2021-01-22 Mindfulness of Breathing (16) Clarifying Attitudes
4:43PM Jan 22, 2021
Continuing with the practice of mindfulness of breathing, I've covered the first four steps of the 16. And rather than continuing today with that, into the fifth step, I think it's good to emphasize the importance of caring for one's attitude in meditation. And one of the inspirations for that today is to have an attitude of patience, to not succumb to any attitude of impatience, wanting more, eager to go to go further, wanting to somehow always feel like we're improving and getting more, learning more, or learning something new.
There's something quite, there's something quite simple about mindfulness of breathing, and maybe even something humble. There's a kind of lack of greed, or wanting more, or expectation of more. A willingness. Instead, there's a willingness to just be ordinary and simple, and be kind of in the, you know, on the ground floor. To be somehow a modest servant of the Dharma, modest servant of the practice. To really kind of give ourselves over to the practice the best we can. But trust the Dharma. Trust this process. Just be willing to kind of offer the sincere way, our best we can. And then trust that what will unfold, will unfold accordingly. And we don't have to be ahead of ourselves, or looking ahead, or planning ahead.
So in mindfulness of breathing, one of the first lessons for many people is patience – lots of patience. And it's also a little bit of a trick, I suppose maybe, to say this. It's true. It's completely true, what I'm saying. And it turns out that the fastest way to develop in meditation is to not be in a hurry.
The fastest way to cultivate the receptivity, the openness, the calm, the settledness that really allows the practice to unfold and deepen – is not to be too concerned about unfolding and deepening. To be more concerned about just being content. To sit patiently, openly, with what we actually have in the moment. To have continuity with breathing, as if we're in it for the long term. As if, you know, this is, you know, our job is just to keep showing up and doing the best we can and, and let the progress take care of itself.
So what I'm talking about here is an attitude. And a huge part of meditation is coming to terms with, understanding, and adjusting the attitude with which we meditate. And one of the advantages of meditation is that there's something about sitting quietly in meditation – doing something as simple as being with the breathing – that we start seeing attitudes we have, which are invisible in daily life. But we don't really notice that well. Some of them because they're so subtle. Some because they're so habituated, they've kind of become invisible to us. And, and certainly we don't see the subtlety of how it works.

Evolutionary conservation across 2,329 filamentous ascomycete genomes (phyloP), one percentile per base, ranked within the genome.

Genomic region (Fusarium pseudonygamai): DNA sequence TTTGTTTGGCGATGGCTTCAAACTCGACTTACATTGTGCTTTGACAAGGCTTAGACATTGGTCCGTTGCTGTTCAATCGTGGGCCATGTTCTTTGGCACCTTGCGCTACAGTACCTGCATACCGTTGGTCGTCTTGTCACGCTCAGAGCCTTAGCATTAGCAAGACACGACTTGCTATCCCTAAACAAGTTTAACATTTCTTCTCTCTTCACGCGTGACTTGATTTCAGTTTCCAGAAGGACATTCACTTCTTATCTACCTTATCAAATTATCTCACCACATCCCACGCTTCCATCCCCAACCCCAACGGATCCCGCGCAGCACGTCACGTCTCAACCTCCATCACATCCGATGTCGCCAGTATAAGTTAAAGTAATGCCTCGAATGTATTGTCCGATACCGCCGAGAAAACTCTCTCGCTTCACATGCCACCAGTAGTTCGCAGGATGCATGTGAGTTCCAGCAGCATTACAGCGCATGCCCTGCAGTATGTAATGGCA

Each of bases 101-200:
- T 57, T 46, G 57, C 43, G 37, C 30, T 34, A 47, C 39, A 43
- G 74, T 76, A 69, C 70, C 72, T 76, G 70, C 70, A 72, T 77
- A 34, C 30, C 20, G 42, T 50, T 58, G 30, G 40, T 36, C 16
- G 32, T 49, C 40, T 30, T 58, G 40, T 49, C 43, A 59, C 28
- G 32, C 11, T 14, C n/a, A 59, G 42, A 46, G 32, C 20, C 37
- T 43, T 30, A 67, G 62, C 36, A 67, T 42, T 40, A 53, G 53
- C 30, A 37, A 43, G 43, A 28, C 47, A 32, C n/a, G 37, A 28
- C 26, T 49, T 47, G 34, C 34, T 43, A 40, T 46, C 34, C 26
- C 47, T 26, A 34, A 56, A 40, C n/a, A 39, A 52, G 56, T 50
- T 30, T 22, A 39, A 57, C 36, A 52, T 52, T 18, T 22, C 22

And so when we sit and meditate, we have this heightened sensitivity. Even the smallest movements of attitudes that take us away, or interfere with the deepening of settling. Just being there in a simple, relaxed, patient way starts standing out in the highlight.
Now if we has a tendency to be self-critical, when we sit in meditation, we can easily get much more material to use to criticize ourselves. If the mind wanders off a little bit too often, then: "I'm a wandering off kind of person, and that's not so good. Or if I am aversive to what's happening, or if I'm too greedy and want something better, and I see that, then, "Oh, this is not a good Buddhist thing to be aversive and greedy. And now I'm an embarrassment to the Buddhist cause." And, and so we're kind of berating ourselves.
Start seeing these movements, these attitudes, these beliefs that come into play. And to recognize them as such, "Oh, there is an attitude. There's an interpretation. There's a judgment."
And it's kind of attitude is more like the way in which we hold our experience, the disposition that we have, the the way we feel, think, and respond. The manner by which we respond, the atmosphere with which we respond to things. The way we think and feel. So and so we started seeing these attitudes.
And one attitude that I had, when I, early years of meditation was I was sitting in meditation halls with other people. And I would compare myself to them. I had no idea what was going on in their meditation. But still I had this attitude that the grass is greener elsewhere. That the over there, in that person – that really was supposed to be good meditation. And why am I not there? And it was a silly attitude to have, because I had no idea was going on in them. It was just an attitude or kind of a kind of a kind of a belief that I carried with me. And it was more than a belief because it came with a whole kind of atmosphere of feeling sorry for myself, or feeling discouraged, or feeling somehow left out of what was the really the important thing – what everyone else was experiencing. All these other attitudes, or kind of beliefs are coming in. And, and I'd get caught up in them.